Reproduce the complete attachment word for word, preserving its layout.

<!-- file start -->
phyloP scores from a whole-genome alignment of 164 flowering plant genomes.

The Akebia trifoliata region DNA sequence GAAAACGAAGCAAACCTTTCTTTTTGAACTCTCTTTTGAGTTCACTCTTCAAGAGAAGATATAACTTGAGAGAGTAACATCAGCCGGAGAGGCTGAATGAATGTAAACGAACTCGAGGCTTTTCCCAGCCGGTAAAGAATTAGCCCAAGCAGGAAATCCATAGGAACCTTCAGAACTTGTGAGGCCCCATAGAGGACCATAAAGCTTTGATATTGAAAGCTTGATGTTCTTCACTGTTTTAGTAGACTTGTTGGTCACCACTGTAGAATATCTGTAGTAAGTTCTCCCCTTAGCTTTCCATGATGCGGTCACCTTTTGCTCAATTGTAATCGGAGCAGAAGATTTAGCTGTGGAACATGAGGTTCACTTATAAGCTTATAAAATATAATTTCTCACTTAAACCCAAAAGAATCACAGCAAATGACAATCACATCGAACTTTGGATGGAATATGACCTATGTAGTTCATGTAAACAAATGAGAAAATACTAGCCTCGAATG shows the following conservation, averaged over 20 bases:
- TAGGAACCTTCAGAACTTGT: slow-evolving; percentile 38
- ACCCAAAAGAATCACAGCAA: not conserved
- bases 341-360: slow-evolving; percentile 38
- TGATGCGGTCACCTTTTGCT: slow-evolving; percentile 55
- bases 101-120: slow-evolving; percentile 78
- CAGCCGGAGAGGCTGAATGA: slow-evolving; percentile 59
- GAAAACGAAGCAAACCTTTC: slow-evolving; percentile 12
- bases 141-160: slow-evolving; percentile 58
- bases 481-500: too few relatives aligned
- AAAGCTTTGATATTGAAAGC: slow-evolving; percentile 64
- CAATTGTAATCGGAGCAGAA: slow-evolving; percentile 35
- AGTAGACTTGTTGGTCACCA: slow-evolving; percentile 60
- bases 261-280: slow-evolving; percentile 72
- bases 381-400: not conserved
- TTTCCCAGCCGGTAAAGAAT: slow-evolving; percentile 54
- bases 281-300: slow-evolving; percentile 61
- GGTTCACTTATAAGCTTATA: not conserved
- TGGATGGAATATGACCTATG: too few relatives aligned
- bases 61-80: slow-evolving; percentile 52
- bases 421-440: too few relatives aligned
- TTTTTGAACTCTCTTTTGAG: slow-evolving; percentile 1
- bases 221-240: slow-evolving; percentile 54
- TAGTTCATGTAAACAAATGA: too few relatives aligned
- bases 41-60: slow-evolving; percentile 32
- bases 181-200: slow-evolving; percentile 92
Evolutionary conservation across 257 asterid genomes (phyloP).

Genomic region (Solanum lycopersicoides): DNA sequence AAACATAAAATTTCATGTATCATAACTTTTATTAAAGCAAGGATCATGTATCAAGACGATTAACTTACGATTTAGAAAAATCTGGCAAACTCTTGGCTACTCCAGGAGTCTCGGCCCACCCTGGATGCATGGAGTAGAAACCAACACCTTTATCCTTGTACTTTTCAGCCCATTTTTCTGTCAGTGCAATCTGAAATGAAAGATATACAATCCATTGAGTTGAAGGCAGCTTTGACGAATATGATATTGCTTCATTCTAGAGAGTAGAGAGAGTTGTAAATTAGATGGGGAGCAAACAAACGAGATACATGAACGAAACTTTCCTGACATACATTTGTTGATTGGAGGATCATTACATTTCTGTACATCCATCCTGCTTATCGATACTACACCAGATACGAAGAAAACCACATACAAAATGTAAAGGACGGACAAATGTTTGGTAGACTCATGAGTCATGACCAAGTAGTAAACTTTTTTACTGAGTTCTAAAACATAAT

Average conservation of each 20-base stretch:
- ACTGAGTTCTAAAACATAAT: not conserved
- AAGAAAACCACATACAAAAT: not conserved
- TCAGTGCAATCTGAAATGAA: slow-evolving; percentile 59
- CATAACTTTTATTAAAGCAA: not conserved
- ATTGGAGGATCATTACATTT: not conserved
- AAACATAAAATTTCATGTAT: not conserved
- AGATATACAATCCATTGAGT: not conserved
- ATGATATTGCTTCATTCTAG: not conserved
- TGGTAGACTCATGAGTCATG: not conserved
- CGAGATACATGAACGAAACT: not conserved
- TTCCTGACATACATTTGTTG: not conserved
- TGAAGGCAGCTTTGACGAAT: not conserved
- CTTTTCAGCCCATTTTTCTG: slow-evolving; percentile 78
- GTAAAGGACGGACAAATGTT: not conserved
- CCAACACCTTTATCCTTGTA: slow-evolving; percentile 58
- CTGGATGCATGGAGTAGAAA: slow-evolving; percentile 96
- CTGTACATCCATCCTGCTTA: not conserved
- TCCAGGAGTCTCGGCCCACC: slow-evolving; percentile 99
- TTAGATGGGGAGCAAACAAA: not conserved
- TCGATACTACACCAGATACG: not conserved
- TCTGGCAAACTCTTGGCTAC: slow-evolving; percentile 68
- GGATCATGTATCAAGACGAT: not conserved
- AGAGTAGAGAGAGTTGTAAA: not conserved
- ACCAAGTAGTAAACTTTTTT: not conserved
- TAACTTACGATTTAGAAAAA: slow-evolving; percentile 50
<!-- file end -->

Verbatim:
phyloP scores from a whole-genome alignment of 164 flowering plant genomes.

The Akebia trifoliata region DNA sequence GAAAACGAAGCAAACCTTTCTTTTTGAACTCTCTTTTGAGTTCACTCTTCAAGAGAAGATATAACTTGAGAGAGTAACATCAGCCGGAGAGGCTGAATGAATGTAAACGAACTCGAGGCTTTTCCCAGCCGGTAAAGAATTAGCCCAAGCAGGAAATCCATAGGAACCTTCAGAACTTGTGAGGCCCCATAGAGGACCATAAAGCTTTGATATTGAAAGCTTGATGTTCTTCACTGTTTTAGTAGACTTGTTGGTCACCACTGTAGAATATCTGTAGTAAGTTCTCCCCTTAGCTTTCCATGATGCGGTCACCTTTTGCTCAATTGTAATCGGAGCAGAAGATTTAGCTGTGGAACATGAGGTTCACTTATAAGCTTATAAAATATAATTTCTCACTTAAACCCAAAAGAATCACAGCAAATGACAATCACATCGAACTTTGGATGGAATATGACCTATGTAGTTCATGTAAACAAATGAGAAAATACTAGCCTCGAATG shows the following conservation, averaged over 20 bases:
- TAGGAACCTTCAGAACTTGT: slow-evolving; percentile 38
- ACCCAAAAGAATCACAGCAA: not conserved
- bases 341-360: slow-evolving; percentile 38
- TGATGCGGTCACCTTTTGCT: slow-evolving; percentile 55
- bases 101-120: slow-evolving; percentile 78
- CAGCCGGAGAGGCTGAATGA: slow-evolving; percentile 59
- GAAAACGAAGCAAACCTTTC: slow-evolving; percentile 12
- bases 141-160: slow-evolving; percentile 58
- bases 481-500: too few relatives aligned
- AAAGCTTTGATATTGAAAGC: slow-evolving; percentile 64
- CAATTGTAATCGGAGCAGAA: slow-evolving; percentile 35
- AGTAGACTTGTTGGTCACCA: slow-evolving; percentile 60
- bases 261-280: slow-evolving; percentile 72
- bases 381-400: not conserved
- TTTCCCAGCCGGTAAAGAAT: slow-evolving; percentile 54
- bases 281-300: slow-evolving; percentile 61
- GGTTCACTTATAAGCTTATA: not conserved
- TGGATGGAATATGACCTATG: too few relatives aligned
- bases 61-80: slow-evolving; percentile 52
- bases 421-440: too few relatives aligned
- TTTTTGAACTCTCTTTTGAG: slow-evolving; percentile 1
- bases 221-240: slow-evolving; percentile 54
- TAGTTCATGTAAACAAATGA: too few relatives aligned
- bases 41-60: slow-evolving; percentile 32
- bases 181-200: slow-evolving; percentile 92
Evolutionary conservation across 257 asterid genomes (phyloP).

Genomic region (Solanum lycopersicoides): DNA sequence AAACATAAAATTTCATGTATCATAACTTTTATTAAAGCAAGGATCATGTATCAAGACGATTAACTTACGATTTAGAAAAATCTGGCAAACTCTTGGCTACTCCAGGAGTCTCGGCCCACCCTGGATGCATGGAGTAGAAACCAACACCTTTATCCTTGTACTTTTCAGCCCATTTTTCTGTCAGTGCAATCTGAAATGAAAGATATACAATCCATTGAGTTGAAGGCAGCTTTGACGAATATGATATTGCTTCATTCTAGAGAGTAGAGAGAGTTGTAAATTAGATGGGGAGCAAACAAACGAGATACATGAACGAAACTTTCCTGACATACATTTGTTGATTGGAGGATCATTACATTTCTGTACATCCATCCTGCTTATCGATACTACACCAGATACGAAGAAAACCACATACAAAATGTAAAGGACGGACAAATGTTTGGTAGACTCATGAGTCATGACCAAGTAGTAAACTTTTTTACTGAGTTCTAAAACATAAT

Average conservation of each 20-base stretch:
- ACTGAGTTCTAAAACATAAT: not conserved
- AAGAAAACCACATACAAAAT: not conserved
- TCAGTGCAATCTGAAATGAA: slow-evolving; percentile 59
- CATAACTTTTATTAAAGCAA: not conserved
- ATTGGAGGATCATTACATTT: not conserved
- AAACATAAAATTTCATGTAT: not conserved
- AGATATACAATCCATTGAGT: not conserved
- ATGATATTGCTTCATTCTAG: not conserved
- TGGTAGACTCATGAGTCATG: not conserved
- CGAGATACATGAACGAAACT: not conserved
- TTCCTGACATACATTTGTTG: not conserved
- TGAAGGCAGCTTTGACGAAT: not conserved
- CTTTTCAGCCCATTTTTCTG: slow-evolving; percentile 78
- GTAAAGGACGGACAAATGTT: not conserved
- CCAACACCTTTATCCTTGTA: slow-evolving; percentile 58
- CTGGATGCATGGAGTAGAAA: slow-evolving; percentile 96
- CTGTACATCCATCCTGCTTA: not conserved
- TCCAGGAGTCTCGGCCCACC: slow-evolving; percentile 99
- TTAGATGGGGAGCAAACAAA: not conserved
- TCGATACTACACCAGATACG: not conserved
- TCTGGCAAACTCTTGGCTAC: slow-evolving; percentile 68
- GGATCATGTATCAAGACGAT: not conserved
- AGAGTAGAGAGAGTTGTAAA: not conserved
- ACCAAGTAGTAAACTTTTTT: not conserved
- TAACTTACGATTTAGAAAAA: slow-evolving; percentile 50